The detective finally came in to retrieve me after two hours. He laughed as he said, "I'm glad you didn't hang yourself with your tie." At some point, he said, "Why'd you do this?" I answered honestly that I didn't know.
At my arraignment, the judge discussed the seriousness of the charges. I got to sit in a small room occupied by only the judge, me, and my father. I was released on a PR bond, saving my parents the money they might have spent hiring a bail bondsman.
That set into motion a few critical steps. We discussed the many options. Maybe I would do pre-trial intervention, a program designed specifically for non-violent first-time offenders. It never came to that, though. I never saw the inside of a courtroom again. In fact, I never even had to hire a lawyer. My dad consulted with a few lawyers he knew, asking for advice on how to handle the situation, but I was only represented by my father and my white privilege.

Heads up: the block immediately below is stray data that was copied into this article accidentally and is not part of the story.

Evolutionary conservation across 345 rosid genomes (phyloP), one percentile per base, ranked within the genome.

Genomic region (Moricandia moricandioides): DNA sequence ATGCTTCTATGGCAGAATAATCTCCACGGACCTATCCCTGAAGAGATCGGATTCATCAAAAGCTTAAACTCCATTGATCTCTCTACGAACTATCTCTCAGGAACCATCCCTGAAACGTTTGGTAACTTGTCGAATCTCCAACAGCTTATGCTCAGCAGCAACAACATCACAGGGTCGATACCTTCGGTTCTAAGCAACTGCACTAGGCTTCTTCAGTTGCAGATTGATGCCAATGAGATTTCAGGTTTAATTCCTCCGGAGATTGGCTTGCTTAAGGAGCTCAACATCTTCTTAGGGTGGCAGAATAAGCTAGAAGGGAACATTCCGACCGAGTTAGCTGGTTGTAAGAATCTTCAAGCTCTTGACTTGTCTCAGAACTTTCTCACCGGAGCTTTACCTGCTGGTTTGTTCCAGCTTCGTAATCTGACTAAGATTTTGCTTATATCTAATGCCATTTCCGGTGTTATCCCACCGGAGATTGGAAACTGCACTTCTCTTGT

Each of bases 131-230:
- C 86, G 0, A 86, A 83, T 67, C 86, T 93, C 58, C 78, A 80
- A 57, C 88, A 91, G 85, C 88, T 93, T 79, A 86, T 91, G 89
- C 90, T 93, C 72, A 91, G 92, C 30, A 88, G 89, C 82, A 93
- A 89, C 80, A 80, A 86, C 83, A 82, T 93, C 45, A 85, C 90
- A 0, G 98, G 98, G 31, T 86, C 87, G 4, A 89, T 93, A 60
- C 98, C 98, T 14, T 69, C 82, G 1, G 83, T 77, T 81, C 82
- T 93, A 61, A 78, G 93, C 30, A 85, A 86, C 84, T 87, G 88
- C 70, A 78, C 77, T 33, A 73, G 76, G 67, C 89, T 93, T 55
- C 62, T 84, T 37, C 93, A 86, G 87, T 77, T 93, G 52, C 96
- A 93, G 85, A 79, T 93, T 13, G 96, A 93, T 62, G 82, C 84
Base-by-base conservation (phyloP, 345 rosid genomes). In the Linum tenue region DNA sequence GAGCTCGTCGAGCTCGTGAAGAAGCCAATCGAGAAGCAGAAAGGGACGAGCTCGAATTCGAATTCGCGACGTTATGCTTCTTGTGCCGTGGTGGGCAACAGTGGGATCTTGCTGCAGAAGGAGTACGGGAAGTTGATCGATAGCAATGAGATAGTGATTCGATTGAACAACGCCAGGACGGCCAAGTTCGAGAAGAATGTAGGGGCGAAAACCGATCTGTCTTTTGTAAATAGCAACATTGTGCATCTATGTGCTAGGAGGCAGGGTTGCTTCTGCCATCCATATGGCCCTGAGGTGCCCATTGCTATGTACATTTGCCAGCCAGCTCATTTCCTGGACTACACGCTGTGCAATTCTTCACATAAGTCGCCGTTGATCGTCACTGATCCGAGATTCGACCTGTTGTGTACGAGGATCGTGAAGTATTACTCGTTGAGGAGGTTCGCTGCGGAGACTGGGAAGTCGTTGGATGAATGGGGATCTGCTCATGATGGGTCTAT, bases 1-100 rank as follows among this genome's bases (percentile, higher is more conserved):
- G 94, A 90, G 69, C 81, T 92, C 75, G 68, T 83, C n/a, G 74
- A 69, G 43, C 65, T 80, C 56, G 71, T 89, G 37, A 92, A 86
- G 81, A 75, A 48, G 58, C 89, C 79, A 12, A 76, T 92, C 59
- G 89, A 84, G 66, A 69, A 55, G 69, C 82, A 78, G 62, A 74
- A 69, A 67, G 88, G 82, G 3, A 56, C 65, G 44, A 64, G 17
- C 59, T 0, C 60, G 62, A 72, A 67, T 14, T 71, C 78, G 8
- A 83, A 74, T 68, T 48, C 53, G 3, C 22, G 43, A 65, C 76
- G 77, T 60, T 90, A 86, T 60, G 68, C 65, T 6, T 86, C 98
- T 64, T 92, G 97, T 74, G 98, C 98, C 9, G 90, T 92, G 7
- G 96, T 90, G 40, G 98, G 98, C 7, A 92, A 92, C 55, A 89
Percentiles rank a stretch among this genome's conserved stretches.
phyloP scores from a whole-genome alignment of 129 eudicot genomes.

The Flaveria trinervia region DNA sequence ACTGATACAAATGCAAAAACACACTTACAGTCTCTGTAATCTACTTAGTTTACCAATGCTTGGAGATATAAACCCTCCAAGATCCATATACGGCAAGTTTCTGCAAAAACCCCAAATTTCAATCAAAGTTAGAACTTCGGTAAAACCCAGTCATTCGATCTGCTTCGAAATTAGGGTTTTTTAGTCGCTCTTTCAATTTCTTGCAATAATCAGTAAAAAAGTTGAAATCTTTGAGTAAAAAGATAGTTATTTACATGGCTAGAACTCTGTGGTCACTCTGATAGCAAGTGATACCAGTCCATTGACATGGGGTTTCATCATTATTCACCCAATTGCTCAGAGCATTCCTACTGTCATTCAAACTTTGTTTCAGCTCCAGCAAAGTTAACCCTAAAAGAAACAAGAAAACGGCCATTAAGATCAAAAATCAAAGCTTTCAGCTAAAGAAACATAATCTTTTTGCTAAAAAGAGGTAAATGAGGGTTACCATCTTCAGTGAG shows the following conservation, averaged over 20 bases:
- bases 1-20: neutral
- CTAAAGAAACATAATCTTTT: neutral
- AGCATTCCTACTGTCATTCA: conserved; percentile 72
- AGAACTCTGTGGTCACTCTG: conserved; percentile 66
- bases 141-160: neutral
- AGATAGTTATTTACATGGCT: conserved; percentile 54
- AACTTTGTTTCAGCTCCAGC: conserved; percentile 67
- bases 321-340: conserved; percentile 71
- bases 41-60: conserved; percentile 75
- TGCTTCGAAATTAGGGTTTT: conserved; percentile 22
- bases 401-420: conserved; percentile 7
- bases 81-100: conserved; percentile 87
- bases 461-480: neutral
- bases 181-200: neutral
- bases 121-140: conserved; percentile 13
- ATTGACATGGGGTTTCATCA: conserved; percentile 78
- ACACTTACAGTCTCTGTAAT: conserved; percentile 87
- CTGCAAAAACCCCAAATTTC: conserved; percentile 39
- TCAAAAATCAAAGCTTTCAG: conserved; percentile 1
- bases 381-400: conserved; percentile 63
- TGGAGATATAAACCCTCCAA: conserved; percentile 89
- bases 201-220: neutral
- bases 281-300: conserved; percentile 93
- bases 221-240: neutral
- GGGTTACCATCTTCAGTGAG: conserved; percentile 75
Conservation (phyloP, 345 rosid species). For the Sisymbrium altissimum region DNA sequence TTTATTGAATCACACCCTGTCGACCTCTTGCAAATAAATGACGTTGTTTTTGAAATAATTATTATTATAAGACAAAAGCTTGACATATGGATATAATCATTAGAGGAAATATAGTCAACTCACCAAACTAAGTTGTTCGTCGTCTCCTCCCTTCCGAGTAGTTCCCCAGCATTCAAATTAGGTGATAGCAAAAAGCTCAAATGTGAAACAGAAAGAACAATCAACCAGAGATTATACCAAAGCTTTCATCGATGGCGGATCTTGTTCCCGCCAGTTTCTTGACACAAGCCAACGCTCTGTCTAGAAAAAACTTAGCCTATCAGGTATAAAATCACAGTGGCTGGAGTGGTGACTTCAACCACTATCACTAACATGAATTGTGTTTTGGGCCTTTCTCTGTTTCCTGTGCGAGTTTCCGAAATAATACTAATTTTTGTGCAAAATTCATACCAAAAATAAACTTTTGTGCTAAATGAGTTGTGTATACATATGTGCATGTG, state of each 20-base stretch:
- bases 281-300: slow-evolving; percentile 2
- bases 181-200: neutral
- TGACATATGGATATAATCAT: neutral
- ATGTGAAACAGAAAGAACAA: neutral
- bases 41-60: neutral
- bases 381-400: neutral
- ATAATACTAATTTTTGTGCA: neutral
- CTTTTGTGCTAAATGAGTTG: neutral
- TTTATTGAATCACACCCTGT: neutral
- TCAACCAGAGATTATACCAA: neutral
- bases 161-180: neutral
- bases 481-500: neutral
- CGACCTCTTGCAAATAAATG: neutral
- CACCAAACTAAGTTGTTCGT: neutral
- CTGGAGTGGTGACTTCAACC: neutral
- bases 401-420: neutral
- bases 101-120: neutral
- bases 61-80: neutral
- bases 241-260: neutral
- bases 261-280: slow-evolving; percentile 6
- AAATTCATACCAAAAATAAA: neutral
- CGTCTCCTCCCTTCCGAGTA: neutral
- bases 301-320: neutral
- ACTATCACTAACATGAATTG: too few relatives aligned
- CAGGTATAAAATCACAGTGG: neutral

We approached the victim, a high-school teammate-turned college buddy, who was hurt, but accepted my apology. It took many years to re-build that relationship, but at the time, he was willing to cooperate with anything I needed. I met with his mother, explaining to her the circumstances that led to my action and taking responsibility for my mistake. She eventually wrote a letter to the solicitor asking that the charges be dropped.
There's just not much political gain in going after a nice looking white kid, especially when the victims aren't pushing for it. At the preliminary hearing - the portion of the case when the state makes the case that it has a case - prosecuting attorneys announced that all charges had been dropped. I didn't even have to go. The backchannels had been successfully worked, and I'd had a felony dismissed without so much as a community service requirement.